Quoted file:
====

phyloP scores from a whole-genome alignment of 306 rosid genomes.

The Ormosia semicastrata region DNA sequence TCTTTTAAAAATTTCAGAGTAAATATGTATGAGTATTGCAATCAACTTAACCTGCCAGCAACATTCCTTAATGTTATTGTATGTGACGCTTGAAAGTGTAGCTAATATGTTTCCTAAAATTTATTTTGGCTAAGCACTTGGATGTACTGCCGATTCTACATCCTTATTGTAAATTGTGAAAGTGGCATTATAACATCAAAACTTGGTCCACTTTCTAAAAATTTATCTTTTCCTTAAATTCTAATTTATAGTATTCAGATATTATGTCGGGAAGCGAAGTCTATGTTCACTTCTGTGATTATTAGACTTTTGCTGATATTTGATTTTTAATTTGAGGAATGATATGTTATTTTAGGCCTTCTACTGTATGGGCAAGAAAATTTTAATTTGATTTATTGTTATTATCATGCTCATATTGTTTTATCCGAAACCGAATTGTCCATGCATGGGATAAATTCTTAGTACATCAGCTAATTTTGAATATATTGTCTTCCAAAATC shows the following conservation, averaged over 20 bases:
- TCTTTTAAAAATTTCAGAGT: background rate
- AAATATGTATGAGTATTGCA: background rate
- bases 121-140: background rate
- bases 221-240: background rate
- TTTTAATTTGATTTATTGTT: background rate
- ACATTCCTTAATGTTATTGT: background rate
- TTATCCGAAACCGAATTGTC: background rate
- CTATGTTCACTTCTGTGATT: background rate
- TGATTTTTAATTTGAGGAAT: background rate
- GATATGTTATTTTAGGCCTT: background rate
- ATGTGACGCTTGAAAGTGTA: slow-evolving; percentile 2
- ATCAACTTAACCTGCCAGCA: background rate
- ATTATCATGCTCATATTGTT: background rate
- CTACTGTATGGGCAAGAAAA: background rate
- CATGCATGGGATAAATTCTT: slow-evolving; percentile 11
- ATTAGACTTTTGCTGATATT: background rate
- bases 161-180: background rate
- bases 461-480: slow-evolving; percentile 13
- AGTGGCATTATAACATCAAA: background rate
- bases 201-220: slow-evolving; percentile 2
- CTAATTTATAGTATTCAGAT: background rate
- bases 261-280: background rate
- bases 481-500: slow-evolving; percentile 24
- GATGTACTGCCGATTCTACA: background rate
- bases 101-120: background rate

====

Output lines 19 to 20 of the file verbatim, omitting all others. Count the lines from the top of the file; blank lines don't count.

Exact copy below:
- bases 161-180: background rate
- bases 461-480: slow-evolving; percentile 13